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Author Topic: Laminating & Outgassing of K3 Prints  (Read 2052 times)
CJD
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« on: May 14, 2006, 09:43:45 AM »
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Like some others, I've noticed significant outgassing from Epson K3 Prints (on Premium Glossy), especially in frames without mounts (mats) where the glass is close or in contact with the print.

I've just got a Jetmounter cold laminator, and was wondering if anyone had experienced the same effect on laminated K3 prints?  And should a curing process prevent/minimise outgassing on laminated prints (if it is a problem).

And laminated prints in frames without glass can be very effective.  You have to relearn how to look at them, compared with normal glass because of different reflections (I think we get used to accommodating glass reflections when we look at framed images), but the resultant  increased “Pop” in the laminated images is just great (compared with prints behind normal glass).

Cheers

Chris
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Paul2660
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« Reply #1 on: May 15, 2006, 04:19:46 PM »
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Any form of Lamination should keep the outgassing away from the glass.

All my work is either ultrachrom 7600 or 7800 (K3), and the paper mainly luster or P Glossy.  both outgass terribly depending on the image involved.

The work I have laminated will not show the effect, however lamination on a large print IMO has it's own disadvantages, mainly in creating a ripple or orange peel look.  I am sure this is very dependent on the process used.  You have to get right up on the print to see the effect, I don't use that often due to my added costs.

Many have reported the used of heat on the prints, followed by pressing between paper, like newprint.  In fact a person who had been to one of th Epson classes on the 7800/9800 said that this was one of the methods Epson recommended.  Basically they said either use a mat paper or expect outgassing.  

I guess that most people don't use Epson paper"s on these printers as to me this is a really big problem and most people don't seem to worry about it.  I don't work that much with mat paper instead preferring the look of luster and Luster has this problem in spades. I don't think the 7800 is any worse than the 7600, but it's also do better.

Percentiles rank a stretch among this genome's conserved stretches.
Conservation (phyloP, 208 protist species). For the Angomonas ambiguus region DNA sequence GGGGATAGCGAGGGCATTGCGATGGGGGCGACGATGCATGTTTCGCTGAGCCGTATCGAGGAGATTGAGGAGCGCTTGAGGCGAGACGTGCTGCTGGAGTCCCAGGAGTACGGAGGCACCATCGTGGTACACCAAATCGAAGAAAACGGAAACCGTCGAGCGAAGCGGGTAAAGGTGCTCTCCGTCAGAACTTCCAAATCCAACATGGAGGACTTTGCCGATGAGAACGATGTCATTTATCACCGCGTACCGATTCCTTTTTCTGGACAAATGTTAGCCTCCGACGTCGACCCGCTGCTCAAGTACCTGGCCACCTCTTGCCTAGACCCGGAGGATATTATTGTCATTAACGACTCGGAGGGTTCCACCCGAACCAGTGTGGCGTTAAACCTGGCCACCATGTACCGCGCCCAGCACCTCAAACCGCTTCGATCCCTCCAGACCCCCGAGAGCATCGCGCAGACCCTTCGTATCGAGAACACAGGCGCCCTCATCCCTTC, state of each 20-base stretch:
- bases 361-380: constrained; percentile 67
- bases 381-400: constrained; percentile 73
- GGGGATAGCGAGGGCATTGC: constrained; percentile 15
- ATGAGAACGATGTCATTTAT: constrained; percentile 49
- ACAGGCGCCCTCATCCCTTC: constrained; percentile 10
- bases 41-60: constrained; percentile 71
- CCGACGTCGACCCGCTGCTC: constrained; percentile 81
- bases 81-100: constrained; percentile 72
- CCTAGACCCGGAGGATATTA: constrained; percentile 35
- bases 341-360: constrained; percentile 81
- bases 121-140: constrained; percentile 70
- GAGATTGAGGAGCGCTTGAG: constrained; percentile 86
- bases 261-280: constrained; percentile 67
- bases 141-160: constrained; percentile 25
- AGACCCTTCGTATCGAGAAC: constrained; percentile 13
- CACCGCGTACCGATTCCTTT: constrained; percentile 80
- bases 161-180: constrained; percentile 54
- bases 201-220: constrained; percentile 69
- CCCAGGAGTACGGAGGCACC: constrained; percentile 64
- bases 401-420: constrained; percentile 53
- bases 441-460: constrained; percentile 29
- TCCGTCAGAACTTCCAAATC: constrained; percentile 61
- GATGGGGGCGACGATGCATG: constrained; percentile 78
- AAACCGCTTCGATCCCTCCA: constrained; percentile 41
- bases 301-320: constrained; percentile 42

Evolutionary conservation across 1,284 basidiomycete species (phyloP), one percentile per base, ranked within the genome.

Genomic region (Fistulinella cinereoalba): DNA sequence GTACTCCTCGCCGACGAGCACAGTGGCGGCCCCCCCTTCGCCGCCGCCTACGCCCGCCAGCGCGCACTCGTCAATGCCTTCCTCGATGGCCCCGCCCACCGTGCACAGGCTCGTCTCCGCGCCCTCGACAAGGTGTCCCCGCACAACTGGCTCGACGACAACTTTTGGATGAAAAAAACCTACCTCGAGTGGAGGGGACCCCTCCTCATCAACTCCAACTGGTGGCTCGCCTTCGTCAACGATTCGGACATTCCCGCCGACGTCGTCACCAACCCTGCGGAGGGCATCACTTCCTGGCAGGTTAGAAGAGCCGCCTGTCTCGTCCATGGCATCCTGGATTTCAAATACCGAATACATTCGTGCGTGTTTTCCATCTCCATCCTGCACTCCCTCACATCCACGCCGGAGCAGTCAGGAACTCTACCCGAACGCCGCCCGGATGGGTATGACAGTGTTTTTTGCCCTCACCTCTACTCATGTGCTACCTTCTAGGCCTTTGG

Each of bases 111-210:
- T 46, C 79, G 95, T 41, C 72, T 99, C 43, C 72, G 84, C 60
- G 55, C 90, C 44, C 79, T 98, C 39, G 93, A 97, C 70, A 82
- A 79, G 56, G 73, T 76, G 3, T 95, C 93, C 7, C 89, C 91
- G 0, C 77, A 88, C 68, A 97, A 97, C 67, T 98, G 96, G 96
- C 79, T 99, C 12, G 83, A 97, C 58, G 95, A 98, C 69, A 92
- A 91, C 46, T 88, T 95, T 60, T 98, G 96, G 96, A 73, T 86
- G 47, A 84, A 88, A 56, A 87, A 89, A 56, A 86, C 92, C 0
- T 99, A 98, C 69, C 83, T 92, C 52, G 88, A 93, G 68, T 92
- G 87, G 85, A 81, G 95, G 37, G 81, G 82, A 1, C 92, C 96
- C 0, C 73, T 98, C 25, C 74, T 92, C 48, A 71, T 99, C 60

I have also read that Plexiglass will not have this same problem with outgassing I guess because it wil allow the gasses to pass through and glass will not.  

Paul c.
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Paul Caldwell
Little Rock, Arkansas U.S.
Photography > http://photosofarkansas.com
Blog> http://paulcaldwellphotography.com
Roy
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« Reply #2 on: May 15, 2006, 04:52:27 PM »
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Epson has a note on out-gassing and framing:

http://www.epson.ca/cmc_upload/0/000/019/8...ming%20Tips.pdf
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Roy
paulbk
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« Reply #3 on: May 15, 2006, 05:12:12 PM »
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I don’t understand why a plain sheet of paper on top of the print will accelerate drying? This seems to go against the conventional physics of drying or evaporation. Generally, the easier it is for vapors to escape the local area the faster anything dries. In other words, leave the printed side exposed and uncovered so vapors can escape and not saturate the local area above the print.

I can understand using a spacer sheet if you are stacking prints. But stacking is not the optimum configuration for drying.

By the way, I've never had a problem with this. I use Epson Prem. Photo Luster often and never frame within two days of printing.
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paul b. kramarchyk
Barkhamsted, Connecticut, USA
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